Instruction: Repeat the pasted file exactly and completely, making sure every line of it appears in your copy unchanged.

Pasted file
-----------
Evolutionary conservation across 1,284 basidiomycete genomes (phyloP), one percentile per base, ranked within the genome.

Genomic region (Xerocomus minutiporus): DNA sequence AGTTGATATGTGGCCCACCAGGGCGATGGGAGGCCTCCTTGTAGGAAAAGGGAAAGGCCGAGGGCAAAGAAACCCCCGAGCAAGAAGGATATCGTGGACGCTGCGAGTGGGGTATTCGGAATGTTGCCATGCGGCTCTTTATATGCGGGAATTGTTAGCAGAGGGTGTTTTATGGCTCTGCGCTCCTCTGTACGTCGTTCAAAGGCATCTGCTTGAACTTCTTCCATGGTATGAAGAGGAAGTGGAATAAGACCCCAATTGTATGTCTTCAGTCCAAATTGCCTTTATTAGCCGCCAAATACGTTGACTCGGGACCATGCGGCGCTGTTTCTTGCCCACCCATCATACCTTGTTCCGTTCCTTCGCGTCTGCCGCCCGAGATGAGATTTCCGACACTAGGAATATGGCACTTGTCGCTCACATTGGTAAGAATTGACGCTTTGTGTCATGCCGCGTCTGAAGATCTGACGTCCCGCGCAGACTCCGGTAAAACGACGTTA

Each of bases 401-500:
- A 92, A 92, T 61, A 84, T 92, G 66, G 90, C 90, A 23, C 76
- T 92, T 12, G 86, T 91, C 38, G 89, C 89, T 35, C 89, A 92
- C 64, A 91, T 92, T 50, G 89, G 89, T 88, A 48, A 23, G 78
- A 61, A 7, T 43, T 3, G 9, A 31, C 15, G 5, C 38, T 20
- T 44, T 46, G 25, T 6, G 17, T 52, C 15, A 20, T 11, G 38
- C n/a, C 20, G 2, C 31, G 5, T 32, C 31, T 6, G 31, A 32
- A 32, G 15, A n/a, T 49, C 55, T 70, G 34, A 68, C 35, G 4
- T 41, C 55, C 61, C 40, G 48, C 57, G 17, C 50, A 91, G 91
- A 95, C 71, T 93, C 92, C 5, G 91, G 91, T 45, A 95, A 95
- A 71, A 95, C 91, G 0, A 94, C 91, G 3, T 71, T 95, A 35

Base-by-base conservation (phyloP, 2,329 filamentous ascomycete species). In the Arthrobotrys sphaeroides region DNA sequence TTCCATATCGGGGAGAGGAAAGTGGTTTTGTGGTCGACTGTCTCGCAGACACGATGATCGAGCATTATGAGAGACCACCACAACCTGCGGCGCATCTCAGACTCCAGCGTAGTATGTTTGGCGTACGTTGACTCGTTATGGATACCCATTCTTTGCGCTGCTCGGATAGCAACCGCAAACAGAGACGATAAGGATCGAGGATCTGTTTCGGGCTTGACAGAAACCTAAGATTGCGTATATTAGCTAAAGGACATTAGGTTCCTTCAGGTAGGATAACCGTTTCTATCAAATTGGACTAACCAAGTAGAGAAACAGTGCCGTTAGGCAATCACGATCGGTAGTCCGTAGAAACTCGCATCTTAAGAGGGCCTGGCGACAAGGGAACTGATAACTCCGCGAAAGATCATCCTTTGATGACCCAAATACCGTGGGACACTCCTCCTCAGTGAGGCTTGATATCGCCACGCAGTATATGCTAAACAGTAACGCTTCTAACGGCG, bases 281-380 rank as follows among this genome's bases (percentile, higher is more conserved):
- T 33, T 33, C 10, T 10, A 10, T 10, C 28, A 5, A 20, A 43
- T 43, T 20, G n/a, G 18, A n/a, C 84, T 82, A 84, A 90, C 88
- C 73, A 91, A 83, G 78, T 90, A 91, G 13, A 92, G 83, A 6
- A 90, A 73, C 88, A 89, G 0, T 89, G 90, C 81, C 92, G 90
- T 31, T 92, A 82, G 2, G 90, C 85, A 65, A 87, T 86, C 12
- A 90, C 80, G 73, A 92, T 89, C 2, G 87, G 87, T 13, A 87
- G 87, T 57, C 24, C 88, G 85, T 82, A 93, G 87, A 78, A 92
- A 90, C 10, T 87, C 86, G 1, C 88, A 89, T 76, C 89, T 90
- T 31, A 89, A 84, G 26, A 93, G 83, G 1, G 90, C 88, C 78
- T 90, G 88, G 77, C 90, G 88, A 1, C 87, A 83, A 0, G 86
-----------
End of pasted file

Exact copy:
Evolutionary conservation across 1,284 basidiomycete genomes (phyloP), one percentile per base, ranked within the genome.

Genomic region (Xerocomus minutiporus): DNA sequence AGTTGATATGTGGCCCACCAGGGCGATGGGAGGCCTCCTTGTAGGAAAAGGGAAAGGCCGAGGGCAAAGAAACCCCCGAGCAAGAAGGATATCGTGGACGCTGCGAGTGGGGTATTCGGAATGTTGCCATGCGGCTCTTTATATGCGGGAATTGTTAGCAGAGGGTGTTTTATGGCTCTGCGCTCCTCTGTACGTCGTTCAAAGGCATCTGCTTGAACTTCTTCCATGGTATGAAGAGGAAGTGGAATAAGACCCCAATTGTATGTCTTCAGTCCAAATTGCCTTTATTAGCCGCCAAATACGTTGACTCGGGACCATGCGGCGCTGTTTCTTGCCCACCCATCATACCTTGTTCCGTTCCTTCGCGTCTGCCGCCCGAGATGAGATTTCCGACACTAGGAATATGGCACTTGTCGCTCACATTGGTAAGAATTGACGCTTTGTGTCATGCCGCGTCTGAAGATCTGACGTCCCGCGCAGACTCCGGTAAAACGACGTTA

Each of bases 401-500:
- A 92, A 92, T 61, A 84, T 92, G 66, G 90, C 90, A 23, C 76
- T 92, T 12, G 86, T 91, C 38, G 89, C 89, T 35, C 89, A 92
- C 64, A 91, T 92, T 50, G 89, G 89, T 88, A 48, A 23, G 78
- A 61, A 7, T 43, T 3, G 9, A 31, C 15, G 5, C 38, T 20
- T 44, T 46, G 25, T 6, G 17, T 52, C 15, A 20, T 11, G 38
- C n/a, C 20, G 2, C 31, G 5, T 32, C 31, T 6, G 31, A 32
- A 32, G 15, A n/a, T 49, C 55, T 70, G 34, A 68, C 35, G 4
- T 41, C 55, C 61, C 40, G 48, C 57, G 17, C 50, A 91, G 91
- A 95, C 71, T 93, C 92, C 5, G 91, G 91, T 45, A 95, A 95
- A 71, A 95, C 91, G 0, A 94, C 91, G 3, T 71, T 95, A 35

Base-by-base conservation (phyloP, 2,329 filamentous ascomycete species). In the Arthrobotrys sphaeroides region DNA sequence TTCCATATCGGGGAGAGGAAAGTGGTTTTGTGGTCGACTGTCTCGCAGACACGATGATCGAGCATTATGAGAGACCACCACAACCTGCGGCGCATCTCAGACTCCAGCGTAGTATGTTTGGCGTACGTTGACTCGTTATGGATACCCATTCTTTGCGCTGCTCGGATAGCAACCGCAAACAGAGACGATAAGGATCGAGGATCTGTTTCGGGCTTGACAGAAACCTAAGATTGCGTATATTAGCTAAAGGACATTAGGTTCCTTCAGGTAGGATAACCGTTTCTATCAAATTGGACTAACCAAGTAGAGAAACAGTGCCGTTAGGCAATCACGATCGGTAGTCCGTAGAAACTCGCATCTTAAGAGGGCCTGGCGACAAGGGAACTGATAACTCCGCGAAAGATCATCCTTTGATGACCCAAATACCGTGGGACACTCCTCCTCAGTGAGGCTTGATATCGCCACGCAGTATATGCTAAACAGTAACGCTTCTAACGGCG, bases 281-380 rank as follows among this genome's bases (percentile, higher is more conserved):
- T 33, T 33, C 10, T 10, A 10, T 10, C 28, A 5, A 20, A 43
- T 43, T 20, G n/a, G 18, A n/a, C 84, T 82, A 84, A 90, C 88
- C 73, A 91, A 83, G 78, T 90, A 91, G 13, A 92, G 83, A 6
- A 90, A 73, C 88, A 89, G 0, T 89, G 90, C 81, C 92, G 90
- T 31, T 92, A 82, G 2, G 90, C 85, A 65, A 87, T 86, C 12
- A 90, C 80, G 73, A 92, T 89, C 2, G 87, G 87, T 13, A 87
- G 87, T 57, C 24, C 88, G 85, T 82, A 93, G 87, A 78, A 92
- A 90, C 10, T 87, C 86, G 1, C 88, A 89, T 76, C 89, T 90
- T 31, A 89, A 84, G 26, A 93, G 83, G 1, G 90, C 88, C 78
- T 90, G 88, G 77, C 90, G 88, A 1, C 87, A 83, A 0, G 86